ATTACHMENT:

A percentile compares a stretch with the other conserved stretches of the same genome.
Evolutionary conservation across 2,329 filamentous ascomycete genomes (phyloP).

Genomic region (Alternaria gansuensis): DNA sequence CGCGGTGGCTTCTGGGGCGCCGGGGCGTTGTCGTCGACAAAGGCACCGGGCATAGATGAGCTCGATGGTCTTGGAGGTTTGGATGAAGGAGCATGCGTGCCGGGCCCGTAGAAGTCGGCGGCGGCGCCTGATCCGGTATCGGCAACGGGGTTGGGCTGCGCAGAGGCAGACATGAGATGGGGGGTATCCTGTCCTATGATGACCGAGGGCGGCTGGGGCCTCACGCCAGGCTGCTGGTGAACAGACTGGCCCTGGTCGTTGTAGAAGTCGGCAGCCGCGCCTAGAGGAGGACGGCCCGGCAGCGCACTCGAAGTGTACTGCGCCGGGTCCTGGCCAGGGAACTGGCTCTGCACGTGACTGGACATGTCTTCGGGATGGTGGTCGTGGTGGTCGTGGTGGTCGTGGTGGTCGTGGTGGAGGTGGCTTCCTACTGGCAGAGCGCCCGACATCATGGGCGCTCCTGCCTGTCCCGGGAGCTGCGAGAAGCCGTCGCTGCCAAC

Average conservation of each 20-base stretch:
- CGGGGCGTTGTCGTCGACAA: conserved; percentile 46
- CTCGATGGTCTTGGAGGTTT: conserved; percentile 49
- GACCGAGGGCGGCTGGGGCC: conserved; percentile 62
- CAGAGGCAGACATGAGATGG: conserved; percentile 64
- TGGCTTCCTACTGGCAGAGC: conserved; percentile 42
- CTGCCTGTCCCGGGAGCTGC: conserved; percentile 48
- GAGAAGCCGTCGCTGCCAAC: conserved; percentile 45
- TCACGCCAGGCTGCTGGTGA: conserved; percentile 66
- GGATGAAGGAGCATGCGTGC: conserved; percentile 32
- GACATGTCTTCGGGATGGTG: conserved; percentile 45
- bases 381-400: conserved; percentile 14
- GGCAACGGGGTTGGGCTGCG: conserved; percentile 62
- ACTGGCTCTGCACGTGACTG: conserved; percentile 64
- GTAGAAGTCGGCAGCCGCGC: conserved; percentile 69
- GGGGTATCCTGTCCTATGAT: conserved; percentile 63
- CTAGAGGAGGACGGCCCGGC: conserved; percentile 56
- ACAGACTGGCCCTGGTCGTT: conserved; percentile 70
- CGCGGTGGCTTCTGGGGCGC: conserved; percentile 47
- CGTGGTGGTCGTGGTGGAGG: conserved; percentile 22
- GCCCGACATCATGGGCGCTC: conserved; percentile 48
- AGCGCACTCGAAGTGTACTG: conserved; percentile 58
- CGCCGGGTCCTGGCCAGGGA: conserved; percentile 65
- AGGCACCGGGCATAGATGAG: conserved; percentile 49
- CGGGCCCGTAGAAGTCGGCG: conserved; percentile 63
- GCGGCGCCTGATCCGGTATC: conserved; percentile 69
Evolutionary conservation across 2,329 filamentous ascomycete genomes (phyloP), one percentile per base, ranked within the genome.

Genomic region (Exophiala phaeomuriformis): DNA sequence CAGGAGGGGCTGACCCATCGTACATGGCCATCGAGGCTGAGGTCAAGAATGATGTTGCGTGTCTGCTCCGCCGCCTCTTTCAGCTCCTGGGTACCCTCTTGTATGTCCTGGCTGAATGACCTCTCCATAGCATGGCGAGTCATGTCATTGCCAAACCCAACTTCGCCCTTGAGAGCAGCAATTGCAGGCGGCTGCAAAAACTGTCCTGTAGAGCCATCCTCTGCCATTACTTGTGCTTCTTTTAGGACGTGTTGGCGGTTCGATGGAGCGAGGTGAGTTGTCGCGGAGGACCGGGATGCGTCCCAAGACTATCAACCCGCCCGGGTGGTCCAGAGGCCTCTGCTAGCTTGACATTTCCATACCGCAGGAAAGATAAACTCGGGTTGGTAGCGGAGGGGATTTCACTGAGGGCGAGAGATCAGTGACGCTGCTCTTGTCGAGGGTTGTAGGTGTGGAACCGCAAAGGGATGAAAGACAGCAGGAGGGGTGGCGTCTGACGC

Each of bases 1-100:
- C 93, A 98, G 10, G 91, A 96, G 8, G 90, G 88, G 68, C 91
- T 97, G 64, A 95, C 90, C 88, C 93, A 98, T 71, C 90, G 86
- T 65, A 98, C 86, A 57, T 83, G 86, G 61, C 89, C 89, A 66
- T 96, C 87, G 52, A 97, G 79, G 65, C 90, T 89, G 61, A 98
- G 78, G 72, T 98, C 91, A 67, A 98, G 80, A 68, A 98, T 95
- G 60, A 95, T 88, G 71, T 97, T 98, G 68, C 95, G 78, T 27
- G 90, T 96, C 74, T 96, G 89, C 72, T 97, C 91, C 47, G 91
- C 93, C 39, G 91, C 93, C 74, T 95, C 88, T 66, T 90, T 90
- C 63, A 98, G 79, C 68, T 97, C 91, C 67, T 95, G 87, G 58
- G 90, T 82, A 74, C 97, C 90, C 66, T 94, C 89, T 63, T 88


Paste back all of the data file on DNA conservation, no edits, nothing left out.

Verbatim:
A percentile compares a stretch with the other conserved stretches of the same genome.
Evolutionary conservation across 2,329 filamentous ascomycete genomes (phyloP).

Genomic region (Alternaria gansuensis): DNA sequence CGCGGTGGCTTCTGGGGCGCCGGGGCGTTGTCGTCGACAAAGGCACCGGGCATAGATGAGCTCGATGGTCTTGGAGGTTTGGATGAAGGAGCATGCGTGCCGGGCCCGTAGAAGTCGGCGGCGGCGCCTGATCCGGTATCGGCAACGGGGTTGGGCTGCGCAGAGGCAGACATGAGATGGGGGGTATCCTGTCCTATGATGACCGAGGGCGGCTGGGGCCTCACGCCAGGCTGCTGGTGAACAGACTGGCCCTGGTCGTTGTAGAAGTCGGCAGCCGCGCCTAGAGGAGGACGGCCCGGCAGCGCACTCGAAGTGTACTGCGCCGGGTCCTGGCCAGGGAACTGGCTCTGCACGTGACTGGACATGTCTTCGGGATGGTGGTCGTGGTGGTCGTGGTGGTCGTGGTGGTCGTGGTGGAGGTGGCTTCCTACTGGCAGAGCGCCCGACATCATGGGCGCTCCTGCCTGTCCCGGGAGCTGCGAGAAGCCGTCGCTGCCAAC

Average conservation of each 20-base stretch:
- CGGGGCGTTGTCGTCGACAA: conserved; percentile 46
- CTCGATGGTCTTGGAGGTTT: conserved; percentile 49
- GACCGAGGGCGGCTGGGGCC: conserved; percentile 62
- CAGAGGCAGACATGAGATGG: conserved; percentile 64
- TGGCTTCCTACTGGCAGAGC: conserved; percentile 42
- CTGCCTGTCCCGGGAGCTGC: conserved; percentile 48
- GAGAAGCCGTCGCTGCCAAC: conserved; percentile 45
- TCACGCCAGGCTGCTGGTGA: conserved; percentile 66
- GGATGAAGGAGCATGCGTGC: conserved; percentile 32
- GACATGTCTTCGGGATGGTG: conserved; percentile 45
- bases 381-400: conserved; percentile 14
- GGCAACGGGGTTGGGCTGCG: conserved; percentile 62
- ACTGGCTCTGCACGTGACTG: conserved; percentile 64
- GTAGAAGTCGGCAGCCGCGC: conserved; percentile 69
- GGGGTATCCTGTCCTATGAT: conserved; percentile 63
- CTAGAGGAGGACGGCCCGGC: conserved; percentile 56
- ACAGACTGGCCCTGGTCGTT: conserved; percentile 70
- CGCGGTGGCTTCTGGGGCGC: conserved; percentile 47
- CGTGGTGGTCGTGGTGGAGG: conserved; percentile 22
- GCCCGACATCATGGGCGCTC: conserved; percentile 48
- AGCGCACTCGAAGTGTACTG: conserved; percentile 58
- CGCCGGGTCCTGGCCAGGGA: conserved; percentile 65
- AGGCACCGGGCATAGATGAG: conserved; percentile 49
- CGGGCCCGTAGAAGTCGGCG: conserved; percentile 63
- GCGGCGCCTGATCCGGTATC: conserved; percentile 69
Evolutionary conservation across 2,329 filamentous ascomycete genomes (phyloP), one percentile per base, ranked within the genome.

Genomic region (Exophiala phaeomuriformis): DNA sequence CAGGAGGGGCTGACCCATCGTACATGGCCATCGAGGCTGAGGTCAAGAATGATGTTGCGTGTCTGCTCCGCCGCCTCTTTCAGCTCCTGGGTACCCTCTTGTATGTCCTGGCTGAATGACCTCTCCATAGCATGGCGAGTCATGTCATTGCCAAACCCAACTTCGCCCTTGAGAGCAGCAATTGCAGGCGGCTGCAAAAACTGTCCTGTAGAGCCATCCTCTGCCATTACTTGTGCTTCTTTTAGGACGTGTTGGCGGTTCGATGGAGCGAGGTGAGTTGTCGCGGAGGACCGGGATGCGTCCCAAGACTATCAACCCGCCCGGGTGGTCCAGAGGCCTCTGCTAGCTTGACATTTCCATACCGCAGGAAAGATAAACTCGGGTTGGTAGCGGAGGGGATTTCACTGAGGGCGAGAGATCAGTGACGCTGCTCTTGTCGAGGGTTGTAGGTGTGGAACCGCAAAGGGATGAAAGACAGCAGGAGGGGTGGCGTCTGACGC

Each of bases 1-100:
- C 93, A 98, G 10, G 91, A 96, G 8, G 90, G 88, G 68, C 91
- T 97, G 64, A 95, C 90, C 88, C 93, A 98, T 71, C 90, G 86
- T 65, A 98, C 86, A 57, T 83, G 86, G 61, C 89, C 89, A 66
- T 96, C 87, G 52, A 97, G 79, G 65, C 90, T 89, G 61, A 98
- G 78, G 72, T 98, C 91, A 67, A 98, G 80, A 68, A 98, T 95
- G 60, A 95, T 88, G 71, T 97, T 98, G 68, C 95, G 78, T 27
- G 90, T 96, C 74, T 96, G 89, C 72, T 97, C 91, C 47, G 91
- C 93, C 39, G 91, C 93, C 74, T 95, C 88, T 66, T 90, T 90
- C 63, A 98, G 79, C 68, T 97, C 91, C 67, T 95, G 87, G 58
- G 90, T 82, A 74, C 97, C 90, C 66, T 94, C 89, T 63, T 88